NEW YORK NOW – Communities in the Finger Lakes, Mohawk Valley, and Southern Tier regions of New York will be allowed to start the first phase of reopening businesses this weekend, Gov. Andrew Cuomo said Monday, and two other regions are likely to follow soon after.
That means the cities of Rochester, Ithaca, Binghamton, Elmira, and Utica, as well as the surrounding communities, will all be allowed to start the first phase of reopening this Friday.
The first phase will allow those regions to begin approving construction, manufacturing, and select retail businesses with curbside pickup to come back online. Those businesses will have to take steps to protect their employees and customers from contracting COVID-19.
“The businesses that can reopen are the businesses that are approved by that region, and approved with these conditions,” Cuomo said. “Every business that reopens is going to have to meet certain conditions.”
Central New York and the North Country still lack the required testing capacity for COVID-19 to begin the first phase of reopening, but have met all of the state’s other metrics.
Western New York, Long Island, the Mid-Hudson, and the Capital Region each lack two of the state’s metrics. Each of those regions haven’t met all of the state’s standards related to the number of hospitalizations from COVID-19.
New York City is the region furthest from reopening. The five boroughs have met four of the state’s standards for reopening but don’t have enough hospital beds available to move forward with a reopening plan.
Each region is expected to reopen in four phases, divied up by the state. Each phase, which will introduce new industries into the mix, will be separated by at least two weeks. That time will be used to analyze how the changes affect the region’s COVID-19 data.
If a region begins to see an uptick in infections and hospitalizations from the disease after beginning a new phase, it will have to either take actions to curb the spread or roll back its reopening. Cuomo says that shouldn’t happen if individuals remain cautious.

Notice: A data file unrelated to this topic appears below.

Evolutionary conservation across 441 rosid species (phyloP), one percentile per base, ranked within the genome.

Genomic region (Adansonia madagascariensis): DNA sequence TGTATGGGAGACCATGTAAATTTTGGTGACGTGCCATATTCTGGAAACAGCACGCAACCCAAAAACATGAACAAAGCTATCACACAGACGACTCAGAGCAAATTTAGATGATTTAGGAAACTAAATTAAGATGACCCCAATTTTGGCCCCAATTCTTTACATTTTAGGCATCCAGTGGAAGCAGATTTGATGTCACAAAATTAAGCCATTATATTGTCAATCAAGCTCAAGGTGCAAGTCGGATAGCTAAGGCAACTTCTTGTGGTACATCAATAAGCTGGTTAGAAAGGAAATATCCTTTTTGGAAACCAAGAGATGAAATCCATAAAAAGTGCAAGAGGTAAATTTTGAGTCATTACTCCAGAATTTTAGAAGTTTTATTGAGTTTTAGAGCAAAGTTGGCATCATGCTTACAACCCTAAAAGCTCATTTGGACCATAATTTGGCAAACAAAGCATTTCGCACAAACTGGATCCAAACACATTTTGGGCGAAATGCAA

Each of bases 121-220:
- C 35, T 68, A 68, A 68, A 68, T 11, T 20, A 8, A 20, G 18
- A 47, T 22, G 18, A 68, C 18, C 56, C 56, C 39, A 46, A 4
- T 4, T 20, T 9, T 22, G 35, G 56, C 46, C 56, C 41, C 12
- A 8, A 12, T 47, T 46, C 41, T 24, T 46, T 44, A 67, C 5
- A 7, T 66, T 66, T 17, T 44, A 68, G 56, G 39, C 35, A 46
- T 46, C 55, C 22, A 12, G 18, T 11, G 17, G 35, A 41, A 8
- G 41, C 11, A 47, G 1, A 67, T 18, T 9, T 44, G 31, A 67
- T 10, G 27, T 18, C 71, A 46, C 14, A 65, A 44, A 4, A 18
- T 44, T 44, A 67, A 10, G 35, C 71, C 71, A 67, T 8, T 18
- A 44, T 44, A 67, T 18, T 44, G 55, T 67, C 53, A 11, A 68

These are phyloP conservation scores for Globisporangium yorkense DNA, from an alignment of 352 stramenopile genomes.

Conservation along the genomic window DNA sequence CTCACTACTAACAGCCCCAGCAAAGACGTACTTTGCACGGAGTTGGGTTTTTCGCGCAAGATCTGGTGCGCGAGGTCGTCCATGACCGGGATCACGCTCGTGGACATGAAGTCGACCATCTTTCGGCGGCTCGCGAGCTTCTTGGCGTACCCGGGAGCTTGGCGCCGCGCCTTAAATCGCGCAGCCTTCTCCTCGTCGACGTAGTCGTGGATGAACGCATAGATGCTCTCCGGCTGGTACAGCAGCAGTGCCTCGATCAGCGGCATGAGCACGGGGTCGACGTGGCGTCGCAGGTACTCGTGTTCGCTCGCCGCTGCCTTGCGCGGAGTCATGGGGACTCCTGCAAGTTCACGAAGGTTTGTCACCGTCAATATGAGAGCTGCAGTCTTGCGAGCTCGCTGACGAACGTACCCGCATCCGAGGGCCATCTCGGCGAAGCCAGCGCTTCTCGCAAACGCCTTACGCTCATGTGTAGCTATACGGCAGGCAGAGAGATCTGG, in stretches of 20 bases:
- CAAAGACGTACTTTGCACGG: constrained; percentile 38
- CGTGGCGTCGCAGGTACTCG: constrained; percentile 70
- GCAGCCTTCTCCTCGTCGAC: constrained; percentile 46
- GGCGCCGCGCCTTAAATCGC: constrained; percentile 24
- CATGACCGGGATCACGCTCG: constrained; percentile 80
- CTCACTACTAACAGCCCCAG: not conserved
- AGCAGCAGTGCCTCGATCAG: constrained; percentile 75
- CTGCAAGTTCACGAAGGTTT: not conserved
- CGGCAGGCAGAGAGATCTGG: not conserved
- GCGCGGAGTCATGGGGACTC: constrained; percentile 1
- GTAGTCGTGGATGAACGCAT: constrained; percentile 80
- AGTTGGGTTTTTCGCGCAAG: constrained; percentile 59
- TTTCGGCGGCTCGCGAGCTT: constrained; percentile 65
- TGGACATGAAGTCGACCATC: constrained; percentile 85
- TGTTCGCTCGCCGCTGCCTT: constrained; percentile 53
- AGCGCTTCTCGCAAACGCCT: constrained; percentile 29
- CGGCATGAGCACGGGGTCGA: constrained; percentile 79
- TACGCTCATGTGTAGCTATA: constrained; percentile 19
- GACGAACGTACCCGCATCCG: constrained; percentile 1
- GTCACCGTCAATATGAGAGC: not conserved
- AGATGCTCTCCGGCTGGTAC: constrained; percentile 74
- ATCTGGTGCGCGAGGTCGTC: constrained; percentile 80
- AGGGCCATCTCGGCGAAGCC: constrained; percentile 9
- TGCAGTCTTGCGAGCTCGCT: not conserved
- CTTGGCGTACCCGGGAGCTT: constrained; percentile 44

“If you open businesses and the businesses are smart and the employees are smart, then nobody should get infected,” Cuomo said.
It’s unclear where each individual industry will fall in the state’s four phases of reopening, but the second phase appears to allow an expansion of retail, and allow professional services, finance, insurance, administrative support, and real estate businesses to resume operations.
The third phase will include restaurants, food services, hotels, and other accommodations. The fourth phase will involve education, arts, entertainment, and other recreational activities.
New York has carved out two industries from the phased-in reopening: drive-in movie theaters, and landscaping and gardening. Those will be allowed to resume operations statewide starting May 15, Cuomo said.
Low-risk recreational activities will also be allowed, starting this weekend. Cuomo didn’t give specifics, but gave tennis as an example of an activity that would qualify.
New York state will begin to publish daily updates, starting Monday, on each region’s progress toward beginning the first phase of reopening, Cuomo said. That will be available on the state’s website, top Cuomo aide Jim Malatras said.
The statewide data on COVID-19 appeared to continue its trend downward Monday, according to Cuomo. There are currently 7,226 people in the hospital, a slight decrease from Sunday’s data. Of those, 2,020 are intubated.
An additional 161 people died from COVID-19 Sunday, bringing the statewide death toll to 21,640.